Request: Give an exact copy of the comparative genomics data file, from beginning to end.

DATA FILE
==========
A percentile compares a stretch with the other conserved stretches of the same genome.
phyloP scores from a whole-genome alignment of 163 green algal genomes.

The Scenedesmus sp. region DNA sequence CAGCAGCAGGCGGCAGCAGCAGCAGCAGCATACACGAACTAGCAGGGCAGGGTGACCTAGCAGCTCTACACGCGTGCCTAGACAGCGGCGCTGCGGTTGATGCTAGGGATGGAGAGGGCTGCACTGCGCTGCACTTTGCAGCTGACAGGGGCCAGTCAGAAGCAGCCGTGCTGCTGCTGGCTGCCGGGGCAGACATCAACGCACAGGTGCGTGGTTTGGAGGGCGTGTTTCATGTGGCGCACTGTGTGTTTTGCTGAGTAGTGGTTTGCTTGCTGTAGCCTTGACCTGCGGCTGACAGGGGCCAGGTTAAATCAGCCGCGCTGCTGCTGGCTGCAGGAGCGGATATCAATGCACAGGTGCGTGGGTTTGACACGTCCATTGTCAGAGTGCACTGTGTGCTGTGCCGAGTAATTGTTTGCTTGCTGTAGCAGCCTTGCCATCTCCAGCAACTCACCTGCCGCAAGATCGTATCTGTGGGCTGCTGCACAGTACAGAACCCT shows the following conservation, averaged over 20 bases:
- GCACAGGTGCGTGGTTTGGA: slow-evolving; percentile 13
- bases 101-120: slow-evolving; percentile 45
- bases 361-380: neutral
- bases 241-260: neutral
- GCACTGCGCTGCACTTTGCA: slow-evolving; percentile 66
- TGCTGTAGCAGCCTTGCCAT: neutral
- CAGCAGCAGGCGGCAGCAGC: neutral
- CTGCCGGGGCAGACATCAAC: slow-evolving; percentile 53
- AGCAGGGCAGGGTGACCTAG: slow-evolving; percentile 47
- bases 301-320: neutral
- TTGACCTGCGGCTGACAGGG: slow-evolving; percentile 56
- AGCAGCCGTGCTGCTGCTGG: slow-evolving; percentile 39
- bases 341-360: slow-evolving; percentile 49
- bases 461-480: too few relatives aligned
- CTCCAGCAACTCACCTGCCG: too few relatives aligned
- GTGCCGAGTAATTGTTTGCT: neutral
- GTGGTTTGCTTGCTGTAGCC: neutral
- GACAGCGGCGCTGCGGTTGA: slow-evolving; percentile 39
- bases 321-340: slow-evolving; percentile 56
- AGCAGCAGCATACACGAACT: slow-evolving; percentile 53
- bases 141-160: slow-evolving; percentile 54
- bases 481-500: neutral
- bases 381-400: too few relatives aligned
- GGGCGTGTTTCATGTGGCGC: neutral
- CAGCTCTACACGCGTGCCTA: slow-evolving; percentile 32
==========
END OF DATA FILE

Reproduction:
A percentile compares a stretch with the other conserved stretches of the same genome.
phyloP scores from a whole-genome alignment of 163 green algal genomes.

The Scenedesmus sp. region DNA sequence CAGCAGCAGGCGGCAGCAGCAGCAGCAGCATACACGAACTAGCAGGGCAGGGTGACCTAGCAGCTCTACACGCGTGCCTAGACAGCGGCGCTGCGGTTGATGCTAGGGATGGAGAGGGCTGCACTGCGCTGCACTTTGCAGCTGACAGGGGCCAGTCAGAAGCAGCCGTGCTGCTGCTGGCTGCCGGGGCAGACATCAACGCACAGGTGCGTGGTTTGGAGGGCGTGTTTCATGTGGCGCACTGTGTGTTTTGCTGAGTAGTGGTTTGCTTGCTGTAGCCTTGACCTGCGGCTGACAGGGGCCAGGTTAAATCAGCCGCGCTGCTGCTGGCTGCAGGAGCGGATATCAATGCACAGGTGCGTGGGTTTGACACGTCCATTGTCAGAGTGCACTGTGTGCTGTGCCGAGTAATTGTTTGCTTGCTGTAGCAGCCTTGCCATCTCCAGCAACTCACCTGCCGCAAGATCGTATCTGTGGGCTGCTGCACAGTACAGAACCCT shows the following conservation, averaged over 20 bases:
- GCACAGGTGCGTGGTTTGGA: slow-evolving; percentile 13
- bases 101-120: slow-evolving; percentile 45
- bases 361-380: neutral
- bases 241-260: neutral
- GCACTGCGCTGCACTTTGCA: slow-evolving; percentile 66
- TGCTGTAGCAGCCTTGCCAT: neutral
- CAGCAGCAGGCGGCAGCAGC: neutral
- CTGCCGGGGCAGACATCAAC: slow-evolving; percentile 53
- AGCAGGGCAGGGTGACCTAG: slow-evolving; percentile 47
- bases 301-320: neutral
- TTGACCTGCGGCTGACAGGG: slow-evolving; percentile 56
- AGCAGCCGTGCTGCTGCTGG: slow-evolving; percentile 39
- bases 341-360: slow-evolving; percentile 49
- bases 461-480: too few relatives aligned
- CTCCAGCAACTCACCTGCCG: too few relatives aligned
- GTGCCGAGTAATTGTTTGCT: neutral
- GTGGTTTGCTTGCTGTAGCC: neutral
- GACAGCGGCGCTGCGGTTGA: slow-evolving; percentile 39
- bases 321-340: slow-evolving; percentile 56
- AGCAGCAGCATACACGAACT: slow-evolving; percentile 53
- bases 141-160: slow-evolving; percentile 54
- bases 481-500: neutral
- bases 381-400: too few relatives aligned
- GGGCGTGTTTCATGTGGCGC: neutral
- CAGCTCTACACGCGTGCCTA: slow-evolving; percentile 32